More Evidence That People Want Phones To Communicate

from the they-are-communications-devices dept

I’ve been ranting a bit lately about how the mobile carriers have gotten completely carried away with the idea that “content is king.” They are forgetting that mobile phones are communications devices first. Almost no one is buying a phone for broadcast style content first. They buy it to communicate — creating content for each other. Broadcast style content is an additional “nice to have,” but it shouldn’t be the focus, and the carriers shouldn’t be crippling the communications functions just to support the less desirable broadcast ones. Well, here’s a bit more evidence to support that viewpoint. Despite all the hype and talk about mobile content and ringtones, messaging still accounts for 85% of all youth mobile data revenue. In other words, they’re chatting with each other much, much more than they’re downloading the latest ringtone.

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Comments on “More Evidence That People Want Phones To Communicate”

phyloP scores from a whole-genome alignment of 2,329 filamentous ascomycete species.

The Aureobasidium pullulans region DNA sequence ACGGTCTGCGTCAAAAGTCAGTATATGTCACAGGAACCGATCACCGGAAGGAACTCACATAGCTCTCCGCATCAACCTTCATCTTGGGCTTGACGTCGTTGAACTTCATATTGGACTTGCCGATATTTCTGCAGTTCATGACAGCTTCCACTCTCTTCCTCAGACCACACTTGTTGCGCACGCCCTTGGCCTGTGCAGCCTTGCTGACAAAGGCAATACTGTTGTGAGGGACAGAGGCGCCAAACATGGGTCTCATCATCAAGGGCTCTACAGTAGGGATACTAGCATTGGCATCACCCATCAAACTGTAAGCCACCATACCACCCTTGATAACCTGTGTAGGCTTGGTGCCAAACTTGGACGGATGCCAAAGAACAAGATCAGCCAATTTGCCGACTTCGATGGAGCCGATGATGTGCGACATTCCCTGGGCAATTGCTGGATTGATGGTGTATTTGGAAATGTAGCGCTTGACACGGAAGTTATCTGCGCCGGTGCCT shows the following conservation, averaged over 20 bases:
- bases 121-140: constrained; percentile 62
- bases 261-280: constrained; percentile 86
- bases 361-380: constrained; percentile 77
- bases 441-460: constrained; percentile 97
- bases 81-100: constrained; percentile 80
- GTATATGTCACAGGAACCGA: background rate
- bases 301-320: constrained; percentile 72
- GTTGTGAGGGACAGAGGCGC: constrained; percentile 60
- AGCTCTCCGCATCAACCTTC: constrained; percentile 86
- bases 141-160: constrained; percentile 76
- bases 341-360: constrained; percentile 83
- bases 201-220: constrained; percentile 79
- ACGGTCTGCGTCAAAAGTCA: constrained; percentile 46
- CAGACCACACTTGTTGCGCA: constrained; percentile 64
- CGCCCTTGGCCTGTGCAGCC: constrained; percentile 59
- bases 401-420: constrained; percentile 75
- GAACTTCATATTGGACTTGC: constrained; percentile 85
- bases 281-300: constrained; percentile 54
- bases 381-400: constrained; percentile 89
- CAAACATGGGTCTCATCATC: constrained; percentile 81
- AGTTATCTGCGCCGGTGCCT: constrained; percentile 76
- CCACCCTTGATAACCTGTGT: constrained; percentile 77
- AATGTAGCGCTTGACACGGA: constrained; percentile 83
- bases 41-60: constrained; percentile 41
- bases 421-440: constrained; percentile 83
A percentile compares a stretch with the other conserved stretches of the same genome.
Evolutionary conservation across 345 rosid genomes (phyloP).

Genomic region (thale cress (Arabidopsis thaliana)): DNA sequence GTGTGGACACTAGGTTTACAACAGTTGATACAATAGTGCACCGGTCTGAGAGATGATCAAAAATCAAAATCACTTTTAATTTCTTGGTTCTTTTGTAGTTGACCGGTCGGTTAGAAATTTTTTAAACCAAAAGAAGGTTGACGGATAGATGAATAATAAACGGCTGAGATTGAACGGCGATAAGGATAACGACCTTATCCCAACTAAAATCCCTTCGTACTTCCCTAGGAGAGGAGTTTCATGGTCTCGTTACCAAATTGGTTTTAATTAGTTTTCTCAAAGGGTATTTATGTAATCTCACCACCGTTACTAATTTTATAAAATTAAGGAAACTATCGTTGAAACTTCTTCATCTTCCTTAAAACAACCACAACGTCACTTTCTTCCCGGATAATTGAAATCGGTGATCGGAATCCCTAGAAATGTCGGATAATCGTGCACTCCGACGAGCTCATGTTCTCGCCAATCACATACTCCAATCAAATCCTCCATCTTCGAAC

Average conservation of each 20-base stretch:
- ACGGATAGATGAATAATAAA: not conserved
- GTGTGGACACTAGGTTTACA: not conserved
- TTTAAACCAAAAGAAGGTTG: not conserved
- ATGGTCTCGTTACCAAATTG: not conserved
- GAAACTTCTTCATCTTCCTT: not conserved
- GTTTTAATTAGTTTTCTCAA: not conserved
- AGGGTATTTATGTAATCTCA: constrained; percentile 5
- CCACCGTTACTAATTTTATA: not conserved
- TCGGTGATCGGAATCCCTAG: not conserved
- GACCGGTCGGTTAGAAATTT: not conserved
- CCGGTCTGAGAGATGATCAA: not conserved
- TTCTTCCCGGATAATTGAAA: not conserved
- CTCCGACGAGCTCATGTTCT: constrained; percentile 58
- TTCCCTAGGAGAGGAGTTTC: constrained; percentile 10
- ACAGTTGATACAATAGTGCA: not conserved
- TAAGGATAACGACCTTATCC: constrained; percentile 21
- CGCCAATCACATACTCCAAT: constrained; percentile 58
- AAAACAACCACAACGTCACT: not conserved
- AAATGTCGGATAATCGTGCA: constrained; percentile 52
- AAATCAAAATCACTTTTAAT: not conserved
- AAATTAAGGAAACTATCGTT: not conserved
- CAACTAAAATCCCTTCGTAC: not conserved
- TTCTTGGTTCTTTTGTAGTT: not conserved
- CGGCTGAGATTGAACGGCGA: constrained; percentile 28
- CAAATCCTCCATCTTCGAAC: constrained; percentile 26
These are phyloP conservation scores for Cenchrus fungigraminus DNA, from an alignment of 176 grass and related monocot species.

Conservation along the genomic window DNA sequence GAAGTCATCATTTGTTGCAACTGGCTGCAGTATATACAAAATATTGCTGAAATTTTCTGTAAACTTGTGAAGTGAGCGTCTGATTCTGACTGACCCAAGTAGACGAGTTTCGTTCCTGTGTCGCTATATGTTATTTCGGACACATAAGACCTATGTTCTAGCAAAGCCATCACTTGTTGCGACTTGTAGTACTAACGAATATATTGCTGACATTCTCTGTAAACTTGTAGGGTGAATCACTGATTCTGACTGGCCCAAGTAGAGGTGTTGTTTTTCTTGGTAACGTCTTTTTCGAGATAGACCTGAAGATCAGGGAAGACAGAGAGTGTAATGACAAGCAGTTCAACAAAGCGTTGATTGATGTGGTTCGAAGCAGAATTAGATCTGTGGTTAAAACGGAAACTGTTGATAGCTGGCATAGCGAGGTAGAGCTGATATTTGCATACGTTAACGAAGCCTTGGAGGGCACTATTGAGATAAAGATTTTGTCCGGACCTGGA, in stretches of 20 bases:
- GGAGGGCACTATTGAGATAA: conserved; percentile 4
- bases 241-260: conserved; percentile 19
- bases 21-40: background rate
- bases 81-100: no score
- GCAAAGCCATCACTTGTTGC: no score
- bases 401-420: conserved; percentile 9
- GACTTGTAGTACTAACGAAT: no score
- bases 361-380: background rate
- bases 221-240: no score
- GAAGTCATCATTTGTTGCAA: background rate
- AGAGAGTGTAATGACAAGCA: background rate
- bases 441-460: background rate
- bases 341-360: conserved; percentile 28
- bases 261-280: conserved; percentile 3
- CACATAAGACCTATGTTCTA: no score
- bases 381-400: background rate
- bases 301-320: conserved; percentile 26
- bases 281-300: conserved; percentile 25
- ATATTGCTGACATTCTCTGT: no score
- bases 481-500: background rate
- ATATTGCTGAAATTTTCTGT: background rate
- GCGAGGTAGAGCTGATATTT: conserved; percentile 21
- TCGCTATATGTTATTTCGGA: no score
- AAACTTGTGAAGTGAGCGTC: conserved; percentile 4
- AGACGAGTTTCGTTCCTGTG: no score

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Tim (user link) says:

No disagreement

This is precisely why I refuse to get a 3G phone. I have simple demands – it’s bad enough that people call me on the dratted thing; SMS has its place, bluetooth is invaluable for headset and iSync purposes, and at a *push* the idea of a phone-camera is beginning to grow on me (something like 3 MMS sent this year so far). Why I would want football results, let alone crappy tiny images of someone kicking a dead cow into a net, I have no idea. As for ringtones, $HOWMUCH for a bunch of annoying beeps?! Drop dead!

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